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I have a very long text file that I'm trying to process using Python.

However, the following code:

for line in open('textbase.txt', 'r'):
    print 'hello world'

produces only the following output:

hello world

It's as though Python thinks the file is only one line long, though it is many thousands of lines long, when viewed in a text editor. Examining it on the command line using the file command gives:

$ file textbase.txt
textbase.txt: Big-endian UTF-16 Unicode English text, with CR line terminators

Is something wrong? Do I need to change the line terminators?

share|improve this question
@OP, where does textbase.txt come from? windows? try doing a dos2unix on the file and see it is resolves the problem – ghostdog74 Feb 2 '10 at 14:13
What OS are you on? – Torsten Marek Feb 2 '10 at 14:13
@jldupont : I think AP257 expected it to print out "hello world" for each line of the input file, just like the code says :-) – paxdiablo Feb 2 '10 at 14:13
It's a for loop, for a file with many lines :) – AP257 Feb 2 '10 at 14:14
@Torsten: OS is Snow Leopard – AP257 Feb 2 '10 at 14:14

According to the documentation for open(), you should add a U to the mode:

open('textbase.txt', 'Ur')

This enables "universal newlines", which normalizes them to \n in the strings it gives you.

However, the correct thing to do is to decode the UTF-16BE into Unicode objects first, before translating the newlines. Otherwise, a chance 0x0d byte could get erroneously turned into a 0x0a, resulting in

UnicodeDecodeError: 'utf16' codec can't decode byte 0x0a in position 12: truncated data.

Python's codecs module supplies an open function that can decode Unicode and handle newlines at the same time:

import codecs
for line in'textbase.txt', 'Ur', 'utf-16be'):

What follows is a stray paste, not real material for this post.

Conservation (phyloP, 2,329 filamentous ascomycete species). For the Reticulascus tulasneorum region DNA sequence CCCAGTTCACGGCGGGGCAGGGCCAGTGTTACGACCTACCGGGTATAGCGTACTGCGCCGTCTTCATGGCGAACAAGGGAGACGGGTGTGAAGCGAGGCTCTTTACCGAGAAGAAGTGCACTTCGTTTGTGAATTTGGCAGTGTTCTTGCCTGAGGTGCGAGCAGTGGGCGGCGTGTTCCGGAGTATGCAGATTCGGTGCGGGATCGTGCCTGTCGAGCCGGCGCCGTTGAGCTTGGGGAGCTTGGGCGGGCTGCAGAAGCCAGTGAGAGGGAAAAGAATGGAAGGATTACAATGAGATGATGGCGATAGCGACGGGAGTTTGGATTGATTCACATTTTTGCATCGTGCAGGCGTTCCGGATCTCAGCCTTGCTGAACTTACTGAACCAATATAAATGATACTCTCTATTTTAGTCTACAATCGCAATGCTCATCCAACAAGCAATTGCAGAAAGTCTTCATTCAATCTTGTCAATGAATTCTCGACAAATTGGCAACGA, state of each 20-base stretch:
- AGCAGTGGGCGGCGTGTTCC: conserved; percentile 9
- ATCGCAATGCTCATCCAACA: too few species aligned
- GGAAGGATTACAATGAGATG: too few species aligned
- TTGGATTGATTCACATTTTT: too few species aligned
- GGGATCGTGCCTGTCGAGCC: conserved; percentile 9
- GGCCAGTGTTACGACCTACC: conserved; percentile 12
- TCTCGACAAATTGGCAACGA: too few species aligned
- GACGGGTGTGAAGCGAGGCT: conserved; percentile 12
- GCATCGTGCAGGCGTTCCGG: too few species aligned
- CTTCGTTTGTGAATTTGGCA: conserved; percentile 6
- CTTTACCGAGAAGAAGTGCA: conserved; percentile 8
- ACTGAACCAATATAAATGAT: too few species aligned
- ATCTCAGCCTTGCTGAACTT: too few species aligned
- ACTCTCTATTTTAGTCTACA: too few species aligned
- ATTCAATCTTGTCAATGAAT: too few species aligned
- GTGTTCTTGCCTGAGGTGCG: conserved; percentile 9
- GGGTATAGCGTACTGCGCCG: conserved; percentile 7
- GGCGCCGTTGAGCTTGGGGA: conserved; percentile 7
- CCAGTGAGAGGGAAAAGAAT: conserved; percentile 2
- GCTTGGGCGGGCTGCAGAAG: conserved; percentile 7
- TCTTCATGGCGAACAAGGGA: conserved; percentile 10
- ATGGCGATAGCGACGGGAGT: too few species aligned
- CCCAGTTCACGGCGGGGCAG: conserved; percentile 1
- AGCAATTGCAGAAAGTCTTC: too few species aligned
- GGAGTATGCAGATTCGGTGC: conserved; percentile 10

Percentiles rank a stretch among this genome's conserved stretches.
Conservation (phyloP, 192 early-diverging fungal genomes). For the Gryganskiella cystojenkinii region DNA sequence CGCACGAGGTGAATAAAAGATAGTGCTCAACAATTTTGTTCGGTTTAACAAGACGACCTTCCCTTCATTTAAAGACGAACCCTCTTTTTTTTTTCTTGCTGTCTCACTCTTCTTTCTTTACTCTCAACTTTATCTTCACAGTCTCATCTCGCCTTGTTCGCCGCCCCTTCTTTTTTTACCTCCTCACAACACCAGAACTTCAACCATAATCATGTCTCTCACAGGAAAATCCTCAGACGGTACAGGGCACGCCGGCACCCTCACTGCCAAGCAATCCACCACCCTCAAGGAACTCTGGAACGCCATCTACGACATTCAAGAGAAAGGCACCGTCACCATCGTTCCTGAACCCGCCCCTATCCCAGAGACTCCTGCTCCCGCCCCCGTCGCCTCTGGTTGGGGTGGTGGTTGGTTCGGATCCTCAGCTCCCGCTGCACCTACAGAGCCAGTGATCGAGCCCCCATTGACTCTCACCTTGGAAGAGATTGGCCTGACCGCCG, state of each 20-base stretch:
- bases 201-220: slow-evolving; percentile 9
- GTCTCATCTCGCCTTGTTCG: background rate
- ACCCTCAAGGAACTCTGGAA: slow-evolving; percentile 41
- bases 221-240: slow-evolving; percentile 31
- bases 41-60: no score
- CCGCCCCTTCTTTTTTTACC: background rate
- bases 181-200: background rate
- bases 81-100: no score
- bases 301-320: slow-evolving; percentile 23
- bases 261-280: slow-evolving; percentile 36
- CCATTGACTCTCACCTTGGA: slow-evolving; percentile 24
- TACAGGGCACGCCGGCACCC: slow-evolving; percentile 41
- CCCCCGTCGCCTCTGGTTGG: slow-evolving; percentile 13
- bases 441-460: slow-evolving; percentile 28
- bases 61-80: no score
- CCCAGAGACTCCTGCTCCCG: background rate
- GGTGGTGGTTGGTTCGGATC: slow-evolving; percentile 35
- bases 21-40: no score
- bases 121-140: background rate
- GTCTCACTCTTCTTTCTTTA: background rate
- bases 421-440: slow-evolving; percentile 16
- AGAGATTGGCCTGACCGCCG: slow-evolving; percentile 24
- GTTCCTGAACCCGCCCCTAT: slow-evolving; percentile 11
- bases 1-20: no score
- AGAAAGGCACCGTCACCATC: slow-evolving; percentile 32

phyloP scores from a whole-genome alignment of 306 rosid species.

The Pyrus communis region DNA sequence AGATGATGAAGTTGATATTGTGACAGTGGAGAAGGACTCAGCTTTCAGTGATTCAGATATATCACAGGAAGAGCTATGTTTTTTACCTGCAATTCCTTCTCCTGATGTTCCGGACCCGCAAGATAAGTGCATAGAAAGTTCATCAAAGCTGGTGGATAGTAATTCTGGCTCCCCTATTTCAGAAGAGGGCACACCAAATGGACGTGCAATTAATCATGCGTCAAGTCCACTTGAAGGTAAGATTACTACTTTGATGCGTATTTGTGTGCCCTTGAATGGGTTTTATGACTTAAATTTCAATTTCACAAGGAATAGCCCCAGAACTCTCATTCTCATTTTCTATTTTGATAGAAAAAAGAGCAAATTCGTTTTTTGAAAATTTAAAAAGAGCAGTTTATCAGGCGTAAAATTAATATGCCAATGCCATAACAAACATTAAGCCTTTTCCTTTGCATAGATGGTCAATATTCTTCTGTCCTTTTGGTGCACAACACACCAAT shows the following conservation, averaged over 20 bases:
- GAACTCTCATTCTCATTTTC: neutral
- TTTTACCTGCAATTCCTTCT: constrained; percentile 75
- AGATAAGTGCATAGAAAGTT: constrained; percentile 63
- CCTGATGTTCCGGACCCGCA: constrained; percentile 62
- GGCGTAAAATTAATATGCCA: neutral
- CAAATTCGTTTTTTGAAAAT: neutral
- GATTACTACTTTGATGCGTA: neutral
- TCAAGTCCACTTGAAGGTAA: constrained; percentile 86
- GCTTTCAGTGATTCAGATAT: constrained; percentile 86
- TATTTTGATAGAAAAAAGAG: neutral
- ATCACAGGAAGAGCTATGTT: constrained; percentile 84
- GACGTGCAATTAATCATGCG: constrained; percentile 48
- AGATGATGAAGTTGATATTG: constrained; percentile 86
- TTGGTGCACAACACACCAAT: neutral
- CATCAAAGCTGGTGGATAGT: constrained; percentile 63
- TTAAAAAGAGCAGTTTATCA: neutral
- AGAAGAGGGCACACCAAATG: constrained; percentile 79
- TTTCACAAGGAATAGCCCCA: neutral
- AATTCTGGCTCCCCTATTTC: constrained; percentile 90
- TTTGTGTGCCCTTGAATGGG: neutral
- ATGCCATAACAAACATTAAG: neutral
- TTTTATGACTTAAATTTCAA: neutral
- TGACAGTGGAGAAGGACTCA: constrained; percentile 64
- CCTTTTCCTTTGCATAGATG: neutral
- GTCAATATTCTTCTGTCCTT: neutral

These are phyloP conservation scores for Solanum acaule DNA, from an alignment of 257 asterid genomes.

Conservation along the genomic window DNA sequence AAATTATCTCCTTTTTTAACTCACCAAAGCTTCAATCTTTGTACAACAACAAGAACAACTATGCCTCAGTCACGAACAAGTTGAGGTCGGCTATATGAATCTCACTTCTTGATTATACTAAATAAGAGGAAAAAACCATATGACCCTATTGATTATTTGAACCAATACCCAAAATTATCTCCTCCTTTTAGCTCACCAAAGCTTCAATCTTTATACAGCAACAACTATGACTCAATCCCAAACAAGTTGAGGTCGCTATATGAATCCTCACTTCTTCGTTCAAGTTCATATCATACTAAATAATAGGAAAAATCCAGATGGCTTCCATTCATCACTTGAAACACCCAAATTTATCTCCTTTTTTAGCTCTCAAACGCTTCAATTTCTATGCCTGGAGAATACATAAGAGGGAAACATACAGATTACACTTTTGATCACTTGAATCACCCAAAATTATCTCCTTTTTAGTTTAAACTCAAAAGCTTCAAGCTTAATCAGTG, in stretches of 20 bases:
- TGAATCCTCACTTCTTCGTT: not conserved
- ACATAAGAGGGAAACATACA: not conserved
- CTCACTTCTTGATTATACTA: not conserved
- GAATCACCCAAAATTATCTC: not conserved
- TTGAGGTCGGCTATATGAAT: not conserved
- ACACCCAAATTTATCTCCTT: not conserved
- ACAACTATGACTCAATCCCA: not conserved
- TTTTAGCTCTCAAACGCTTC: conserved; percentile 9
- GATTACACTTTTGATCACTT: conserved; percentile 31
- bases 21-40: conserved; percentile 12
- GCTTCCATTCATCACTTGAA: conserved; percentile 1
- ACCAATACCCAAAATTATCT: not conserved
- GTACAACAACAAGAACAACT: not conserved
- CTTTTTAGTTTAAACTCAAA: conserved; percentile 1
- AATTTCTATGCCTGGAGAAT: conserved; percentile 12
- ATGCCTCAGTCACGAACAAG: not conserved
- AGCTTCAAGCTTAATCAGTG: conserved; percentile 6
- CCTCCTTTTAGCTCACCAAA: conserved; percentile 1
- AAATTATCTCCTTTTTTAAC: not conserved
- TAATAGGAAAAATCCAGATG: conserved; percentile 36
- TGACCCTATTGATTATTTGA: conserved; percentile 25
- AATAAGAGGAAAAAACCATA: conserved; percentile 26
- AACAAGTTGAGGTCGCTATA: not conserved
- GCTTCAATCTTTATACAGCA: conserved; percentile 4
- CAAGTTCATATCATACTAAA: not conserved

If the file has a byte order mark (BOM) and you specify 'utf-16', then it detects the endianness and hides the BOM for you. If it does not (since the BOM is optional), then that decoder will just go ahead and use your system's endianness, which probably won't be good.

Specifying the endianness yourself (with 'utf-16be') will not hide the BOM, so you might wish to use this hack:

import codecs
firstline = True
for line in'textbase.txt', 'Ur', 'utf-16be'):
    if firstline:
        firstline = False
        line = line.lstrip(u'\ufeff')

See also: Python Unicode HOWTO

share|improve this answer
+1 for the solution rather than just the analysis (as in my answer) - you were too fast for me :-) – paxdiablo Feb 2 '10 at 14:17
Solves the problem, python now sees all the lines. Thank you so much: I love this site :) – AP257 Feb 2 '10 at 14:18
@AP257: do they also decode properly? If it's really UTF-16BE, there'll be zero byte in front of every line, since Python's file object is encoding-unaware and just splits on newline characters. IMHO, you'll have to decode the file (by using the codecs module) properly before splitting into lines is possible. – Torsten Marek Feb 2 '10 at 14:24
@Torsten Since we're using big endian, the nulls come before the newlines, so a code point will not get chopped in half. That's a good point however. – Josh Lee Feb 2 '10 at 14:25
@jleedev: Right, my bad. I confused the test files in my experiments. – Torsten Marek Feb 2 '10 at 14:34

You'll probably find it's the "with CR line terminators" that gives the game away. If you're working on a platform that uses newlines as line terminators, it will see your file as one big honkin' line.

Change your input file so that it uses the correct line terminators. Your editor is probably more forgiving than your Python implementation.

The CR line endings are a Mac thing as far as I'm aware and you can use the U mode modifier to open to auto-detect based on the first line terminator found.

share|improve this answer
Nail+head combo me thinks. +1. – Wim Hollebrandse Feb 2 '10 at 14:12
Thanks. Any idea what I need to change them to? – AP257 Feb 2 '10 at 14:13
I would say \n. – Wim Hollebrandse Feb 2 '10 at 14:14
could either be CR+LF (Windows) or LF (but this would be on older macs). – Adriano Varoli Piazza Feb 2 '10 at 14:14
@Adriano: CR is the line terminator for older macs. It's LF for all *nix systems. – tzot Feb 2 '10 at 20:13

it looks like your file has lines terminated only by CR, and Python is probably expecting LF or CRLF. Try using the 'universal newline':

for line in open('textbase.txt', 'rU'):
    print 'hello world'

share|improve this answer

open() returns a file object. You need to use:

for line in open('textbase.txt', 'r').readlines():
    print line
share|improve this answer
This isn't necessary, as the open file object behaves like an iterator. – Ben James Feb 2 '10 at 14:12
Makes no difference, sorry... – AP257 Feb 2 '10 at 14:12
Ah...good point. Hadn't aprreciated that. – Paul Feb 2 '10 at 14:14
Yeah, sorry I upvoted this before realising my mistake. – Justin Feb 2 '10 at 14:15

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